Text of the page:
In more sanguine market environments, there are myriad reasons to consider investing in Australia, the world's thirteenth-largest economy. Known as the land down under, Australia a developed market that is home to one of the more stable systems of government in the world.
But despite that stability and the obvious advantages that come with being a developed market, Australia is also rich in natural resources such as coal, gold and natural gas. That trait coupled with the country's proximity to scores of fast-growing Asian emerging markets makes Australia a developed market play with an emerging markets kicker. A good thing when commodities and emerging markets in style and a bad thing when investors are shelving risk.
Such is life for the iShares MSCI Australia Index Fund (EWA) these days. While financials account for almost 46% of EWA's weight, the $2.4 billion ETF is by no means short on commodities exposure as materials stocks receive an election of almost 24% and energy names land a weight of 6.6%.
Regarding individual stocks, BHP Billiton (BHP), the world's largest mining company, is EWA's top holding with a weight of almost 13%. BHP rival Rio Tinto (RIO), the world's third-largest mining firm, is another top-10 holding in EWA with an allocation of just over 3%.
Those two examples alone underscore the woes faced EWA in recent weeks. EWA tried several times this year to break through resistance at $24 and failed with the last failure coming as global investors were pulling out of the commodities trade in earnest due to fears about Chinese economic growth and Europe's sovereign debt contagion. Macroeconomic headwinds have sent EWA tumbling to the $21 area and the chart indicates there's no legitimate support for the ETF until $20.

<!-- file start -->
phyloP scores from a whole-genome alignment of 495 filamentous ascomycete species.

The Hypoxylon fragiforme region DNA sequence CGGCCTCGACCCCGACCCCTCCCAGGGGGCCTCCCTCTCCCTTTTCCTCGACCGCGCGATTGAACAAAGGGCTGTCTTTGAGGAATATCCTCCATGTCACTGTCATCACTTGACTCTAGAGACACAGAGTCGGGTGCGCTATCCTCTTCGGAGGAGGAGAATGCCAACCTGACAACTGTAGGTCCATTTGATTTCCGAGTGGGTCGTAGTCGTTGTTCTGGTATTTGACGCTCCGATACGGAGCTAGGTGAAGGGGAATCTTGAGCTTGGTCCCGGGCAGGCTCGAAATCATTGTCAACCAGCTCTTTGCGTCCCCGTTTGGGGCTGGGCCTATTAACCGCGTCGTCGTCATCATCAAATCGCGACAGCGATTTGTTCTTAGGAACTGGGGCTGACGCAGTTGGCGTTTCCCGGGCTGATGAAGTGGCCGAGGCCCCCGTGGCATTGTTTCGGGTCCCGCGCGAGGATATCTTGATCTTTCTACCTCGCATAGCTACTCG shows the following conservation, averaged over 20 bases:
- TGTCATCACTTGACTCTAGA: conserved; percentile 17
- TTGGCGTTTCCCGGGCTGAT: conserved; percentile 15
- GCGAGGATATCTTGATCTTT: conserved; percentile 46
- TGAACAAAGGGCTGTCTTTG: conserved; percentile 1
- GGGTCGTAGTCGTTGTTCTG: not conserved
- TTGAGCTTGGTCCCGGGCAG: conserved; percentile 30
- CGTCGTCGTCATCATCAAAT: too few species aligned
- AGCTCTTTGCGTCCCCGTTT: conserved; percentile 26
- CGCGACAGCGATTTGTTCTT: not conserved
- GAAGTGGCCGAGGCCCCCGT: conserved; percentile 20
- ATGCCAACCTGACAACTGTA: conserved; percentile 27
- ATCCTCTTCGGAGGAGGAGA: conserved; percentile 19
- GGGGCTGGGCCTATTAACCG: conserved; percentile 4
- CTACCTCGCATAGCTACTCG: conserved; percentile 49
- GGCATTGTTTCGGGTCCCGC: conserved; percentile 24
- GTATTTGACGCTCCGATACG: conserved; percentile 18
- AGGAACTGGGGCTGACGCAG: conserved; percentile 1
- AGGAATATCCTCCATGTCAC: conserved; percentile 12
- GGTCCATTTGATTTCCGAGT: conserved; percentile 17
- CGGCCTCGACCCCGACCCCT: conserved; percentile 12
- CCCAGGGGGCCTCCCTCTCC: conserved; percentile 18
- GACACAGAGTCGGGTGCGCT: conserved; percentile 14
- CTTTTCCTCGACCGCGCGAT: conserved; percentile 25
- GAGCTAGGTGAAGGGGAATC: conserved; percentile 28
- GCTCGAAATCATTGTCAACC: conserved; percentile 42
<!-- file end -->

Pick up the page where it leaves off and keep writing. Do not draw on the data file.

Simply put, as long as investors remain on the sidelines regarding commodities, the path of least resistance for EWA is probably lower. Gold prices were residing at 10-month lows as recently as Wednesday, copper prices also have the ominous fate of trading at multi-month lows and Chinese and Indian coal demand has plunged. None of those factors can be considered positive for the Australian economy and EWA.
In other words, EWA may allocate a disproportionate percentage of its sector weight to bank stocks; it is not the financial services sector that drives the Australian economy. Despite its developed market status, Australia is viewed as materials play and even developed markets materials plays cannot escape the wrath of the current market environment. Just look at the iShares MSCI Canada Index Fund (EWC), which has a chart that's practically a twin to EWA's.
Bottom line: Australia is a compelling investment destination, but better prices in EWA are likely to avail themselves in the near-term. Investors would do well to remain patient regarding this particular ETF.